The ASVspoof challenge series was born to spearhead research in anti-spoofing for automatic speaker verification (ASV). The two challenge editions in 2015 and 2017 involved the assessment of spoofing countermeasures (CMs) in isolation from ASV using an equal error rate (EER) metric. While a strategic approach to assessment at the time, it has certain shortcomings. First, the CM EER is not necessarily a reliable predictor of performance when ASV and CMs are combined. Second, the EER operating point is ill-suited to user authentication applications, e.g. telephone banking, characterised by a high target user prior but a low spoofing attack prior. We aim to migrate from CM- to ASV-centric assessment with the aid of a new tandem detection cost function (t-DCF) metric. It extends the conventional DCF used in ASV research to scenarios involving spoofing attacks. The t-DCF metric has 6 parameters: (i) false alarm and miss costs for both systems, and (ii) prior probabilities of target and spoof trials (with an implied third, nontarget prior). The study is intended to serve as a self-contained, tutorial-like presentation. We analyse with the t-DCF a selection of top-performing CM submissions to the 2015 and 2017 editions of ASVspoof, with a focus on the spoofing attack prior. Whereas there is little to choose between countermeasure systems for lower priors, system rankings derived with the EER and t-DCF show differences for higher priors. We observe some ranking changes. Findings support the adoption of the DCF-based metric into the roadmap for future ASVspoof challenges, and possibly for other biometric anti-spoofing evaluations.


Are Microsoft And VocalZoom The Peanut Butter And Chocolate Of Voice Recognition?

#artificialintelligence

Moore's law has driven silicon chip circuitry to the point where we are surrounded by devices equipped with microprocessors. The devices are frequently wonderful; communicating with them – not so much. Pressing buttons on smart devices or keyboards is often clumsy and never the method of choice when effective voice communication is possible. The keyword in the previous sentence is "effective". Technology has advanced to the point where we are in the early stages of being able to communicate with our devices using voice recognition.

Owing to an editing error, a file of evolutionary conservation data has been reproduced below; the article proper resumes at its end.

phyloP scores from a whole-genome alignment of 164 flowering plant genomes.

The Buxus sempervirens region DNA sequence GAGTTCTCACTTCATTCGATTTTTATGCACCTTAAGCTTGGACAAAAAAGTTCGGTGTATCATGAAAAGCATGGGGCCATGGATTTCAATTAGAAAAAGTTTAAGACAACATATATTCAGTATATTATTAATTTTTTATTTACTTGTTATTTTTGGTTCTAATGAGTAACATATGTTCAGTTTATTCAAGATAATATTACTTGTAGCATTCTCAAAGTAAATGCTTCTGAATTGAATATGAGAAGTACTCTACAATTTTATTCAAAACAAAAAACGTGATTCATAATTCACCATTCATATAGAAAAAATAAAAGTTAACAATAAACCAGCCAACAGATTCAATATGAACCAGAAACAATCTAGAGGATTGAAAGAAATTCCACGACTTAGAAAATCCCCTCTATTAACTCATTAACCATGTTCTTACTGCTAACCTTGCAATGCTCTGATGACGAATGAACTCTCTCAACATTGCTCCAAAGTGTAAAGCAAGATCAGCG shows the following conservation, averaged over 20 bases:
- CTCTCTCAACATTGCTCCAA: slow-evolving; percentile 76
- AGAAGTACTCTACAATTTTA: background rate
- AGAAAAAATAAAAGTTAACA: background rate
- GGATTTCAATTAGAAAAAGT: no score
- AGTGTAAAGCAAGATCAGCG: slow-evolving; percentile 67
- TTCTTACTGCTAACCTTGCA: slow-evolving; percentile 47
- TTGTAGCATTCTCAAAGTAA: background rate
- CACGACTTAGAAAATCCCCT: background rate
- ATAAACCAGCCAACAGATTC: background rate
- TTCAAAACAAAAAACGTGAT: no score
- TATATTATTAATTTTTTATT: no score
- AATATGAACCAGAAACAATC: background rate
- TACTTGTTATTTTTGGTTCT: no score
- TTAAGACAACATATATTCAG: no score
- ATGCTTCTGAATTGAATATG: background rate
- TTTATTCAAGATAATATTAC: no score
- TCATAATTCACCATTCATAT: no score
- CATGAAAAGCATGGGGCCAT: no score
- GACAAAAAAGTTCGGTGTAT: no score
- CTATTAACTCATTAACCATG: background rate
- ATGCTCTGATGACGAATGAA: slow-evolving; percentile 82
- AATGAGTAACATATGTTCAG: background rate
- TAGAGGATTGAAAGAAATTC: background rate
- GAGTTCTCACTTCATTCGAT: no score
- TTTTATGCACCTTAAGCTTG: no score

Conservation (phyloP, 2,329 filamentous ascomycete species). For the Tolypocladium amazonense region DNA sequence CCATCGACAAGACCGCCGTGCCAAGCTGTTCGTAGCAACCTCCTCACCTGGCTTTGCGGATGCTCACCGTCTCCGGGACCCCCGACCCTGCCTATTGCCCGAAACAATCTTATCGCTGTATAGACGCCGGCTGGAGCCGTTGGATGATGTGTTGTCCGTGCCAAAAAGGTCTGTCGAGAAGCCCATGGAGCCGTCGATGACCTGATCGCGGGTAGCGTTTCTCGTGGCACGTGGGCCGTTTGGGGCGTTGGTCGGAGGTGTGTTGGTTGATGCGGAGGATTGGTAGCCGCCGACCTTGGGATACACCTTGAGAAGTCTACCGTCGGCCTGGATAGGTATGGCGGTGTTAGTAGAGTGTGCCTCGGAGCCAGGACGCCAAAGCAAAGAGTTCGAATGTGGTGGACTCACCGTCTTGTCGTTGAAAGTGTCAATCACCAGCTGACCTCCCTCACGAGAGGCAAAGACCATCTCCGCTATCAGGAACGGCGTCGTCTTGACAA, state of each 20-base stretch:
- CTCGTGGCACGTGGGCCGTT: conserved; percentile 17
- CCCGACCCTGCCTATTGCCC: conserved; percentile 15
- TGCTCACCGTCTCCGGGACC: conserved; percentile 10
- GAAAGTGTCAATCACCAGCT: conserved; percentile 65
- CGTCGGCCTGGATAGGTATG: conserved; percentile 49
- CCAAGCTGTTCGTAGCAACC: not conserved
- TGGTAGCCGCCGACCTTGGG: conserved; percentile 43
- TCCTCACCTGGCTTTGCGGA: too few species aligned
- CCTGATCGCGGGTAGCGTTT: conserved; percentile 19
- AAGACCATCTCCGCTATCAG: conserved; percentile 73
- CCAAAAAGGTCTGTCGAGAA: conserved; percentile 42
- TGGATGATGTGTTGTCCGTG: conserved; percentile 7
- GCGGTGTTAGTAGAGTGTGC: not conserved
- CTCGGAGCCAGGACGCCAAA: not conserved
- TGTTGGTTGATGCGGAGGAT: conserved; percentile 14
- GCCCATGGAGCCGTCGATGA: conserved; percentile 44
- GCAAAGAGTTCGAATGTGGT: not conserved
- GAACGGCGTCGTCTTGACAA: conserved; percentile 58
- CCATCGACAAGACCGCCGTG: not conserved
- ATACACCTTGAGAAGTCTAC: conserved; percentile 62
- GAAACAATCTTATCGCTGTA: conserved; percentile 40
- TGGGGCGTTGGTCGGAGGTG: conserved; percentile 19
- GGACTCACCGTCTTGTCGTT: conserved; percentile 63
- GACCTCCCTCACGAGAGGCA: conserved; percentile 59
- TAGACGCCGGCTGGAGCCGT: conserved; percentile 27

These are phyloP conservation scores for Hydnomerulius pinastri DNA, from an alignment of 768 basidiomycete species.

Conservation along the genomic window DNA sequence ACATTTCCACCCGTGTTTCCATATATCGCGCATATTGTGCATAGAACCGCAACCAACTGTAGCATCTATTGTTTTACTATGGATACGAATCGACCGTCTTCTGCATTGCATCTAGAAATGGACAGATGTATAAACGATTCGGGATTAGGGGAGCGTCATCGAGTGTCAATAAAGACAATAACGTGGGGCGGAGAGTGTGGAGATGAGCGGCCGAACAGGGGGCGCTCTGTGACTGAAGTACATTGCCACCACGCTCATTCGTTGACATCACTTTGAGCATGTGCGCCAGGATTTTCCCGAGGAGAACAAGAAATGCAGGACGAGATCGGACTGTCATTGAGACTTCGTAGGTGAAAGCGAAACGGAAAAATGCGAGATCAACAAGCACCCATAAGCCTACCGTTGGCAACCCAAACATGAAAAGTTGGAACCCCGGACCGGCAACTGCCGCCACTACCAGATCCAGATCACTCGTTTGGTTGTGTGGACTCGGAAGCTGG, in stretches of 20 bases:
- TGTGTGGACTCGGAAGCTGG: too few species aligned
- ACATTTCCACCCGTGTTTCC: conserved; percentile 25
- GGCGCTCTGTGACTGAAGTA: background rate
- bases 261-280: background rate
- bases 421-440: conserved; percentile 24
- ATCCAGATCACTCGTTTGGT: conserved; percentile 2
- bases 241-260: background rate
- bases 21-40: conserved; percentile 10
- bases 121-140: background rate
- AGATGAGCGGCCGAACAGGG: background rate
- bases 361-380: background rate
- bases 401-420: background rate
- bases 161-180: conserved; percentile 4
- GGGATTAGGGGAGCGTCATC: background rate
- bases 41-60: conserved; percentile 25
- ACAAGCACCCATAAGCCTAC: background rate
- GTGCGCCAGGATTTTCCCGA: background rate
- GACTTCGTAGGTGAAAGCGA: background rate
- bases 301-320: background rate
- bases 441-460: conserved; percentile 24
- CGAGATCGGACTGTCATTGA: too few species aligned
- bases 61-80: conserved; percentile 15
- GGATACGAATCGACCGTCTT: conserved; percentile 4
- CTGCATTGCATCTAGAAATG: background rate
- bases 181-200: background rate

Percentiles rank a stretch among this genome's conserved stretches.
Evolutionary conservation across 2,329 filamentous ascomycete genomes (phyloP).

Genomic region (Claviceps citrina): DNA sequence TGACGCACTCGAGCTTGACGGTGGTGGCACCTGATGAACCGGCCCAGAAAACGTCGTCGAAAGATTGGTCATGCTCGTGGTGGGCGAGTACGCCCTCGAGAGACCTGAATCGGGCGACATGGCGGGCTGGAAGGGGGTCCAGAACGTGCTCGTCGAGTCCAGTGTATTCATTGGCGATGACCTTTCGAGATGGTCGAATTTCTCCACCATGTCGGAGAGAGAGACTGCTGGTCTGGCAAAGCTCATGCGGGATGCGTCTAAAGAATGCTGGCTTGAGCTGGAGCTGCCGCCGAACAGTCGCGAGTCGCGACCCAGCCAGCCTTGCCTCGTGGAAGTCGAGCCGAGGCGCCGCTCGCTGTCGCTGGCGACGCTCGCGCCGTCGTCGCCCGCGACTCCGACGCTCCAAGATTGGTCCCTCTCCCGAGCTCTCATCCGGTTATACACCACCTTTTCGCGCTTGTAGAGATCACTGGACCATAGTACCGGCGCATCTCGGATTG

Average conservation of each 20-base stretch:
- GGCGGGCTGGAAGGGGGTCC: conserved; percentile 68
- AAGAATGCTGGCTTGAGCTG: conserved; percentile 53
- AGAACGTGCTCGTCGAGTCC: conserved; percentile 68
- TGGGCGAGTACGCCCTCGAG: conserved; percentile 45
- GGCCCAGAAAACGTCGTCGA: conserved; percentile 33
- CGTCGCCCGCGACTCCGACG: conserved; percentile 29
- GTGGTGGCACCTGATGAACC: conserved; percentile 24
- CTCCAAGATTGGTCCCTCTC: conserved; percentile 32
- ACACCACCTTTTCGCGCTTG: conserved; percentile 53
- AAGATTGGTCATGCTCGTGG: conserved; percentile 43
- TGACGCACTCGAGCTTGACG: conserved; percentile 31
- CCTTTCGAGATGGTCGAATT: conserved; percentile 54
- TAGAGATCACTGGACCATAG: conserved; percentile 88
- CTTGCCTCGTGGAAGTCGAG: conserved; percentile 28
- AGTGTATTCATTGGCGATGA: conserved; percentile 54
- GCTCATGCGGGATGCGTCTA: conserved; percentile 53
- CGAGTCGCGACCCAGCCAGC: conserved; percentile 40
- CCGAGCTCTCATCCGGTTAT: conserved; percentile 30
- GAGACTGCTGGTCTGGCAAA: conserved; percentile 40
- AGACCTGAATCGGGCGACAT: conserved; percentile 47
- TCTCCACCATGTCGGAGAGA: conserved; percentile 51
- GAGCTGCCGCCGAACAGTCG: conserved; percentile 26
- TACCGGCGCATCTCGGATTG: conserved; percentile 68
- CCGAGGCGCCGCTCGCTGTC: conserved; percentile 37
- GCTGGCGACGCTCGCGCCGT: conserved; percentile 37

End-to-End Attention based Text-Dependent Speaker Verification

arXiv.org Machine Learning

A new type of End-to-End system for text-dependent speaker verification is presented in this paper. Previously, using the phonetically discriminative/speaker discriminative DNNs as feature extractors for speaker verification has shown promising results. The extracted frame-level (DNN bottleneck, posterior or d-vector) features are equally weighted and aggregated to compute an utterance-level speaker representation (d-vector or i-vector). In this work we use speaker discriminative CNNs to extract the noise-robust frame-level features. These features are smartly combined to form an utterance-level speaker vector through an attention mechanism. The proposed attention model takes the speaker discriminative information and the phonetic information to learn the weights. The whole system, including the CNN and attention model, is joint optimized using an end-to-end criterion. The training algorithm imitates exactly the evaluation process --- directly mapping a test utterance and a few target speaker utterances into a single verification score. The algorithm can automatically select the most similar impostor for each target speaker to train the network. We demonstrated the effectiveness of the proposed end-to-end system on Windows $10$ "Hey Cortana" speaker verification task.